FBI Says Texas Shooter 'May Have Been Inspired by a Foreign Terrorist Organization'

Nick Kangadis | September 1, 2021
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A man who was once part of a three-year counterterrorism investigation carried out the murder of one Texas woman and an assault on a police precinct.

The now-deceased man shot and killed a Lyft driver after ordering the ride, stole her vehicle and drove it to a Plano, Texas police station before officers fatally wounded him.

The man was said to have left behind a note that indicated he “may have been inspired by a foreign terrorist organization” to carry out his actions.

According to the Associated Press (AP):

Police said Imran Ali Rasheed ordered a Lyft in his home city of Garland Sunday then fatally shot the driver, Isabella Lewis. Her stolen car was found a short time later outside the police station in the neighboring community of Plano, where Rasheed began shooting in the lobby before being shot by officers, police chiefs in both cities said at a Monday news conference.

Matthew DeSarno, special agent in charge of the FBI’s Dallas office, said investigators believe Rasheed acted alone but that the 33-year-old left a letter indicating he “may have been inspired by a foreign terrorist organization.” He did not offer more specifics on the letter and declined to identify the group.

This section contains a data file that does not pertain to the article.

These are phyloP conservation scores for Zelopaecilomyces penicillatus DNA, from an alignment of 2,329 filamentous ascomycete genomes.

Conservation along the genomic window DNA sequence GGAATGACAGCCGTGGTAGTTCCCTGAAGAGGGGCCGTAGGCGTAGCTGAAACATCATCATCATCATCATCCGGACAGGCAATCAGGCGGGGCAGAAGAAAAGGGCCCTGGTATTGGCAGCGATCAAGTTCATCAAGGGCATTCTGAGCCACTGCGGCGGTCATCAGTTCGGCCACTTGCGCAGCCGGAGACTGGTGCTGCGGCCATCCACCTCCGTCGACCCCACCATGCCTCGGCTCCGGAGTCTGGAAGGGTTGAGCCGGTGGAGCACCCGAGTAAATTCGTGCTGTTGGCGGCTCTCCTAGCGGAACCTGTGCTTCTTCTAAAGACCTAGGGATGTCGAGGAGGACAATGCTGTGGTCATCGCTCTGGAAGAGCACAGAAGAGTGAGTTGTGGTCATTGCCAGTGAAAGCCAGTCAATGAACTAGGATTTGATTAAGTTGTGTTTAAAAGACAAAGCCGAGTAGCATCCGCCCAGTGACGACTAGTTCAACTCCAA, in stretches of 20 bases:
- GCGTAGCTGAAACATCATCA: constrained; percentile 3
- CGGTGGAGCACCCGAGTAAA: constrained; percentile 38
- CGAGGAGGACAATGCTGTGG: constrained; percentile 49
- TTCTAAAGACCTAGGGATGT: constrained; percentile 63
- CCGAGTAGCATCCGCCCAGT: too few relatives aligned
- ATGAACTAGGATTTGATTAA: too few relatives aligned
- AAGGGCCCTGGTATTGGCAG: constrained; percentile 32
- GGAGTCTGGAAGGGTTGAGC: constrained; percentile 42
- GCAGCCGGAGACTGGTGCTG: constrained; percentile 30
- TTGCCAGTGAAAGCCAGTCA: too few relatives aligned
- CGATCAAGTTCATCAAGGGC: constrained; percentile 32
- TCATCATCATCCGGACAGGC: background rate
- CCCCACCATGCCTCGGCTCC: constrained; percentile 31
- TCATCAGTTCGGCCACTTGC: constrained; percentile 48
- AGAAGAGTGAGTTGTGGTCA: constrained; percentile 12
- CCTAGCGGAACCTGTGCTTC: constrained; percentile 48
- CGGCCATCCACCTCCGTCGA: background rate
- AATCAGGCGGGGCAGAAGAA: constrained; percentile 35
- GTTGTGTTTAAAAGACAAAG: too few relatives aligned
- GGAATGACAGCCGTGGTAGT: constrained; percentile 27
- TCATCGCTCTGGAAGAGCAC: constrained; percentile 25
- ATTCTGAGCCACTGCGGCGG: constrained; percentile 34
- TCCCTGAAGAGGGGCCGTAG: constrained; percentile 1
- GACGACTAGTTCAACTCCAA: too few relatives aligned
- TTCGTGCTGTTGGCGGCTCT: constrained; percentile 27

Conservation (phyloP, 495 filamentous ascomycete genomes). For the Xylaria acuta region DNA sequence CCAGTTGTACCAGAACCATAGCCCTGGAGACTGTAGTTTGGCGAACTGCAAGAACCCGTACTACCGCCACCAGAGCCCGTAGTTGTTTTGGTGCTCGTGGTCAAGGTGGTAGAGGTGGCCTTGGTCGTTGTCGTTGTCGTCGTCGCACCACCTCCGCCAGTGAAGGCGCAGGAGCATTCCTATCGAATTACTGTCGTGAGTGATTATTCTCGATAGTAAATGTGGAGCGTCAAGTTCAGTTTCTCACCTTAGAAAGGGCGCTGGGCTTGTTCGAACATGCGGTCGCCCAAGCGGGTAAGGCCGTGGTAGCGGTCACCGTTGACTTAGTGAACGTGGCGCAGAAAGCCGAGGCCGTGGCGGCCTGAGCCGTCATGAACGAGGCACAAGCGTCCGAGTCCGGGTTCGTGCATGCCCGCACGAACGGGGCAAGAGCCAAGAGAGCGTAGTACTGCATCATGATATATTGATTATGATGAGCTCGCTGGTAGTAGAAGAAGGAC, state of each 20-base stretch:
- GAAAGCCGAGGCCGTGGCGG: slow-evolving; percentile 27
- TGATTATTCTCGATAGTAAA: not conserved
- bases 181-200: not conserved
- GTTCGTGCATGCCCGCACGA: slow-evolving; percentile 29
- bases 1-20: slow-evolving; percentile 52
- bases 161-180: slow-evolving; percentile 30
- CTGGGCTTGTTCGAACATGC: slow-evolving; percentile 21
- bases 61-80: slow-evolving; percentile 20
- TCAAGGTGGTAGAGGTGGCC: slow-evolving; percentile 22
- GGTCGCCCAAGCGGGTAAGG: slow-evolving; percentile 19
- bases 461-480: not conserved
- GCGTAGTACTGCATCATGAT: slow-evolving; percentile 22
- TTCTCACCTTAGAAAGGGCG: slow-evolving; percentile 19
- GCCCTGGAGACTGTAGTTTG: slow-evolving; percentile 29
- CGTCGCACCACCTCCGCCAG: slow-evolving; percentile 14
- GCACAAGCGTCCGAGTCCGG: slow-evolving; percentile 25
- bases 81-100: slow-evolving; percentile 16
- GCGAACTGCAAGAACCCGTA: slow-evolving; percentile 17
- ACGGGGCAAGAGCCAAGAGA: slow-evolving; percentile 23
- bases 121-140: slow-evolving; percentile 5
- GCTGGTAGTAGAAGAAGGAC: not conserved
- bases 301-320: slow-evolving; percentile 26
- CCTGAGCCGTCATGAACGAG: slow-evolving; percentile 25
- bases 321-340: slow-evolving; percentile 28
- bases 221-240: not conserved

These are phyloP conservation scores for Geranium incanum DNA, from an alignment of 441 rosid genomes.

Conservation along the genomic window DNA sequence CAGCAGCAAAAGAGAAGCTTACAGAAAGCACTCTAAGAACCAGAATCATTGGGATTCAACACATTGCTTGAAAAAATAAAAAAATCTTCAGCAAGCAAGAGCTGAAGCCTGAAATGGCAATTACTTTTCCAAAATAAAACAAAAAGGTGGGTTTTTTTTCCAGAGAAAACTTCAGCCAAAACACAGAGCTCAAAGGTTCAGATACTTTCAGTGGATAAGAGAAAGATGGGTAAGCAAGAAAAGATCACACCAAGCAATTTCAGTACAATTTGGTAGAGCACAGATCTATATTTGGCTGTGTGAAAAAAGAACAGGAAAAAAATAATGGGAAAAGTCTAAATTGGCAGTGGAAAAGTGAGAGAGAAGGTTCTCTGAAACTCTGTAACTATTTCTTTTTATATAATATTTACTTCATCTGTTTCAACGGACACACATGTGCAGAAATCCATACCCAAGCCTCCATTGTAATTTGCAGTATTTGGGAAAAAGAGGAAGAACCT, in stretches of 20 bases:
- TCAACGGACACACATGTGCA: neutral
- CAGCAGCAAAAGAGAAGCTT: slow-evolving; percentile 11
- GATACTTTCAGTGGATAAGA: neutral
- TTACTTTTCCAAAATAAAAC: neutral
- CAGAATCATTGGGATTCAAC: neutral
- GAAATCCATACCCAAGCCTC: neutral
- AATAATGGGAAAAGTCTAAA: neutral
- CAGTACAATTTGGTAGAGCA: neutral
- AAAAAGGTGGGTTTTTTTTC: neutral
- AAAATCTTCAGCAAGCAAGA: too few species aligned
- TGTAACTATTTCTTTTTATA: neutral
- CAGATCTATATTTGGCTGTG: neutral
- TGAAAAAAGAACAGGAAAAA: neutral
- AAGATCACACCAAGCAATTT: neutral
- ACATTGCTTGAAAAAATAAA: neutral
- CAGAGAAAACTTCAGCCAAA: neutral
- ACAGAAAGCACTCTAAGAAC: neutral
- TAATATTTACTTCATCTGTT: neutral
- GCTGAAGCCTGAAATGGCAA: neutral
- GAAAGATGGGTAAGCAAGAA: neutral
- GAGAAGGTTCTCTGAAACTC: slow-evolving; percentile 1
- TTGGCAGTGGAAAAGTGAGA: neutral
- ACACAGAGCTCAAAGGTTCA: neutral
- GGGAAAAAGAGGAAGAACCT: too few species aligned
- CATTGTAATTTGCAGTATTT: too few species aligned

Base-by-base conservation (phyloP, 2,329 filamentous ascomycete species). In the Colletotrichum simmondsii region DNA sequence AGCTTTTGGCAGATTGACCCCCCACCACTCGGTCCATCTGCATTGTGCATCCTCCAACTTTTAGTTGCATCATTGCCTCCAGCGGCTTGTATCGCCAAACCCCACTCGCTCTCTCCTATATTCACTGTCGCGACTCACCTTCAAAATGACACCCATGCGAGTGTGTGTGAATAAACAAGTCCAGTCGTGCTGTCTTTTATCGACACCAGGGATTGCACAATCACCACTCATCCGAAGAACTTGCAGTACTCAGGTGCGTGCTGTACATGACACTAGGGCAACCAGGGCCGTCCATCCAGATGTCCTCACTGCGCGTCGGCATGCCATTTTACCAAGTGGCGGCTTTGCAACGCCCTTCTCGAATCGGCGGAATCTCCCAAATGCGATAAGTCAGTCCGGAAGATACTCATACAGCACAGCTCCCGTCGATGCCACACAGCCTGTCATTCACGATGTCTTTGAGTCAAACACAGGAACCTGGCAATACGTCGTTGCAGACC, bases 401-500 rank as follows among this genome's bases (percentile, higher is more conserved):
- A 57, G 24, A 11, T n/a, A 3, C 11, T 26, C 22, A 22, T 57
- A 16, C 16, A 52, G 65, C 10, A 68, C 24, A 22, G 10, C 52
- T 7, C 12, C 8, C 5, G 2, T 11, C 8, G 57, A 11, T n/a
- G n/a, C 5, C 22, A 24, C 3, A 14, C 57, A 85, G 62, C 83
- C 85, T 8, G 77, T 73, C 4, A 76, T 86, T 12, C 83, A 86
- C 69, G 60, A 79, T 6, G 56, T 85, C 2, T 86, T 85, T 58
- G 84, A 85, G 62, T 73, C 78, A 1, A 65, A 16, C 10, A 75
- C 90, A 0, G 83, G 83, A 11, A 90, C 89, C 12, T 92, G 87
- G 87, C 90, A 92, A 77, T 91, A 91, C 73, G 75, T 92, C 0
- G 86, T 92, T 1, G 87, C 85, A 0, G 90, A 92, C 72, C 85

DeSarno said Rasheed was the subject of a counterterrorism investigation from 2010 to 2013, when the case was closed after agents determined Rasheed did not currently pose a threat. The agency’s regional terrorism task force is working on the investigation of Lewis’ killing, he said.

Note the word they used in describing how the FBI classified Rasheed — “currently.” Well, eight years later that assessment proved to be false.

Ask Isabella Lewis if she thinks Rasheed was a threat. Oh, you can’t, because Rasheed murdered her.

Whether it’s eight years or eight days, if you are on a terrorism watch list for legitimate reasons and part of a THREE-YEAR investigation, it doesn’t matter if you “currently” pose a threat or not. That “threat” came to fruition.

“We have no idea why he came to Plano to find police officers,” Plano Police Department Chief Ed Drain said.

It could’ve been any city, any police station, alleged terrorists will always, eventually, find a way. 

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